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We can all be tabloid journalists.

Becker’s article, Photojournalism and the Tabloid Press, basically describes tabloid journalism as a disgrace to real journalism. The author describes the tabloid press as fully relying on the photos with themes historically pertaining to, violence, sex, accidents, and society scandals. If we look at tabloids today these themes are still the driving force. Go to any check out line at Wegmans and you will see Katie Holmes and Suri strolling down the street with a caption saying something like, “Life without Tom.” We love to know what celebrities are doing, and butt in on their daily lives, and the tabloids help us to do that.

Now call me crazy but tabloid photojournalism is starting to creep in to our personal lives, where we are all the celebrity subjects that can be the next victims to land of the front page. How you may ask? I’ll tell you…Facebook. As much as we love to see what celebrities are doing day to day, we love even more to “stalk” our peers and see who got a little too rowdy at the bar last weekend. Facebook has become our own personal tabloids in a sense. When we sign on we are directed to a “news feed” where  we can see into everyones lives. And lets face it, not all of these pictures are professional.

Maybe tabloids and celebrities weren’t enough we had to take it another step and nose in on our friends and family, only further insulting actual journalism in the process.



Joel Skelton

With the advent of Photoshop, tabloids’ jobs just got tenfold easier, eh?


I agree with you. People have even started to pretend they’re journalists by “tweeting” all kinds of information, not caring whether they are true or not. Becker mentions that sensational journalism’s audience is reconstructed as “a mass, undifferentiated and irrational.” (P. 237).


Well, you are right! Facebook and tweeter have become a medium where we have become a journalist of or own life. We post everything (real pictures) and we follow anyone important for us because we care about their life and believe on what they post. As barbie said in her article ““A photo did not illustrate a story but it is the story”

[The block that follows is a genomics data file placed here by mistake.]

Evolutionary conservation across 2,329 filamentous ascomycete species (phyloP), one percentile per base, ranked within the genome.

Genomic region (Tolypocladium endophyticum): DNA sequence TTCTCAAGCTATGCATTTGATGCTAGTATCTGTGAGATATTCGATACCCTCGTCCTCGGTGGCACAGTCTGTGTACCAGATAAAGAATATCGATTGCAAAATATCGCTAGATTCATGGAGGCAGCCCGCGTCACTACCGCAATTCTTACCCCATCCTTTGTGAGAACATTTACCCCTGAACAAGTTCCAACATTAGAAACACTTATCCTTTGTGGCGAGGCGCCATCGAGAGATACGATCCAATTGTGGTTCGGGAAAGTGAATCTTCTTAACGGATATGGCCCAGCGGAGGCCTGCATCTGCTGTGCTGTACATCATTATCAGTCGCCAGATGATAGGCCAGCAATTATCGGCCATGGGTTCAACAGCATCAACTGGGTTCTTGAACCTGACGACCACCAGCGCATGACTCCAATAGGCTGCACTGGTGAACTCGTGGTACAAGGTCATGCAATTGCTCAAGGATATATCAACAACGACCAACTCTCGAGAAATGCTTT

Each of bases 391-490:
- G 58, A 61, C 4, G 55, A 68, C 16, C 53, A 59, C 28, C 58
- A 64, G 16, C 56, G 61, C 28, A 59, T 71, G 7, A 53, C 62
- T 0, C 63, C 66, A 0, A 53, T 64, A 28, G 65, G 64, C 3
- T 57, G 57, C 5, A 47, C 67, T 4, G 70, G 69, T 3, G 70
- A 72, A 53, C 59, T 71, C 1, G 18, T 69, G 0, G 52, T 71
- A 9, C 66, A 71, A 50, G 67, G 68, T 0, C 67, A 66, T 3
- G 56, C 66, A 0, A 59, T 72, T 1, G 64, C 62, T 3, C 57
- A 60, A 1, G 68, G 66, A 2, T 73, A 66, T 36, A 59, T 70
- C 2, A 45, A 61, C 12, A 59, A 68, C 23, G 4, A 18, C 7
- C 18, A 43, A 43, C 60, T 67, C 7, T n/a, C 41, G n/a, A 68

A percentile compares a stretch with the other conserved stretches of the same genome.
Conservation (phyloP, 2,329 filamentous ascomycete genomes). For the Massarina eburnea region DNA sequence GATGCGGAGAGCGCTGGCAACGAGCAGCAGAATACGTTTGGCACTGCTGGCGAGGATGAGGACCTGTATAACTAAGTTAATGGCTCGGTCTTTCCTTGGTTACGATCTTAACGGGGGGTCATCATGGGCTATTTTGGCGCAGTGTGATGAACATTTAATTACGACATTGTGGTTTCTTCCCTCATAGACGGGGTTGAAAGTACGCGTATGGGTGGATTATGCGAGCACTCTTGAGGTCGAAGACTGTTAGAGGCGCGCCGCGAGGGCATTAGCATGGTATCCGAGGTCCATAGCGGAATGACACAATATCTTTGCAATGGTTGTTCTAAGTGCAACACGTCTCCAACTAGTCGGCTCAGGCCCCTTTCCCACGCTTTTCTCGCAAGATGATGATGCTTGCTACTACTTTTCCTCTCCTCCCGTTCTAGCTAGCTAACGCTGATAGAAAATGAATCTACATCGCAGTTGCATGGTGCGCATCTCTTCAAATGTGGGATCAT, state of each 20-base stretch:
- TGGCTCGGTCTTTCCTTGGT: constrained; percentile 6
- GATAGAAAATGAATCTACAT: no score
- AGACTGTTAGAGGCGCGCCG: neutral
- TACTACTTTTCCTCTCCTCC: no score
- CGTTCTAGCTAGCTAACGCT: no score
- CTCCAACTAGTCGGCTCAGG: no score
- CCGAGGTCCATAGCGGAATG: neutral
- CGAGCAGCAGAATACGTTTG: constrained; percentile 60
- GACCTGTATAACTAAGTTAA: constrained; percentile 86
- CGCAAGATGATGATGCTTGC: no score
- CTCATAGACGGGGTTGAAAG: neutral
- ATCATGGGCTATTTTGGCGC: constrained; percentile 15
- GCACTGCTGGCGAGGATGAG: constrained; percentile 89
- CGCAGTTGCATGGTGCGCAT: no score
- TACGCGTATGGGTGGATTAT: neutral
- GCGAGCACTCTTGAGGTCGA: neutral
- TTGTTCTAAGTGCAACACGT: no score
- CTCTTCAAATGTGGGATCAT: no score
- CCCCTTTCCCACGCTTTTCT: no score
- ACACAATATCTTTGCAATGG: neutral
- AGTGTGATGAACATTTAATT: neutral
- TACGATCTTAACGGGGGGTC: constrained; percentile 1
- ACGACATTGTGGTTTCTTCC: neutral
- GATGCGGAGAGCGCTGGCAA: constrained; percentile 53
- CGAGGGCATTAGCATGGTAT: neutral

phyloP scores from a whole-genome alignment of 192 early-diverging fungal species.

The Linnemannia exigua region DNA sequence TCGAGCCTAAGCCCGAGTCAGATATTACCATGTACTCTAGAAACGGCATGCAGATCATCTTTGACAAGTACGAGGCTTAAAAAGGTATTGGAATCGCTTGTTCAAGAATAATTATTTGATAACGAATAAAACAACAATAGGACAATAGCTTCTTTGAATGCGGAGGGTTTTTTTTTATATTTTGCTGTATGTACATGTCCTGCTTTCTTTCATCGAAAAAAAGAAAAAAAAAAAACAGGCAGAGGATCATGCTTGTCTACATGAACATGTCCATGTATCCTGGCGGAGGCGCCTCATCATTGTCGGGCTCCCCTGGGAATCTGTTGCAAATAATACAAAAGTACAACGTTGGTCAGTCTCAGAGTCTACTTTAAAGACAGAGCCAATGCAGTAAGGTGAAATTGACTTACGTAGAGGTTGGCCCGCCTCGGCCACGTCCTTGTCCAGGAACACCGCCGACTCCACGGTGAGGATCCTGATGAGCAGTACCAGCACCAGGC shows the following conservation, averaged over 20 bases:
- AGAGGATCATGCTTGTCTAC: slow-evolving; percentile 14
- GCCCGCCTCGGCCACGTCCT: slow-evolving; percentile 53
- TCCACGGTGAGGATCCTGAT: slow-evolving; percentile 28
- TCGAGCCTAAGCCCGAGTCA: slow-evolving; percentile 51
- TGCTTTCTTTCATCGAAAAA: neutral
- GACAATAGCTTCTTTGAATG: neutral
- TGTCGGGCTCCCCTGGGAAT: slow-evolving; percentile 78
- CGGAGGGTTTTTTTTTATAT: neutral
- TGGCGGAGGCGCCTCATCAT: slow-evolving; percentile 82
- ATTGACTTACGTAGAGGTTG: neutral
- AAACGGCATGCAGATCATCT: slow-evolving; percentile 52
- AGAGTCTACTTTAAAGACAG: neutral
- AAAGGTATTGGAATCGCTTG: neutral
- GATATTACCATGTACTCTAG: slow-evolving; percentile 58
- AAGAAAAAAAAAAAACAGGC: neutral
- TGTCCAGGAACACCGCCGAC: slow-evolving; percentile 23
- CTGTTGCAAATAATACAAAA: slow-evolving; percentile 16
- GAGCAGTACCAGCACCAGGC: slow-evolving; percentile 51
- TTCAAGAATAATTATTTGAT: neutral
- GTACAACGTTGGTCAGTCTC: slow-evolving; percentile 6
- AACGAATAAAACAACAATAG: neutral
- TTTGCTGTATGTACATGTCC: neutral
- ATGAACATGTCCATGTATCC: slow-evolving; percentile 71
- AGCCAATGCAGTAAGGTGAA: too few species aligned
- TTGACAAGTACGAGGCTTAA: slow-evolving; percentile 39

I appreciate your point of view, but I don’t necessarily agree. I think Facebook and Twitter are personal. People share photos to connect with others. Photojournalists are expected to be unbiased and report hard news. Social media, on the other hand, has pictures from specific individuals to limited audiences. The purposes of the pictures differ. People do abuse Twitter as a form of tabloid by creating fake celebrity accounts, spreading false rumors, etc. However, I think the vast majority of social media is more personalized and doesn’t necessarily have a negative connotation.


I agree the Facebook and Twitter, when utilized in this way, fulfill a need for people to look into others’ lives, even if we do not know these people on a personal level. It has also been shown to be psychologically damaging and studies have show that people often have a skewed perspective when comparing their own lives to those of whom they see on Facebook. People can be more likely to believe that others have happier or more fulfilling lives than their own, based on what they see on Facebook.


Hopefully some day soon the world will get its news from the people. where every body and post a report on something thats happening in the world, the internet is a huge step forward to society with unified press.

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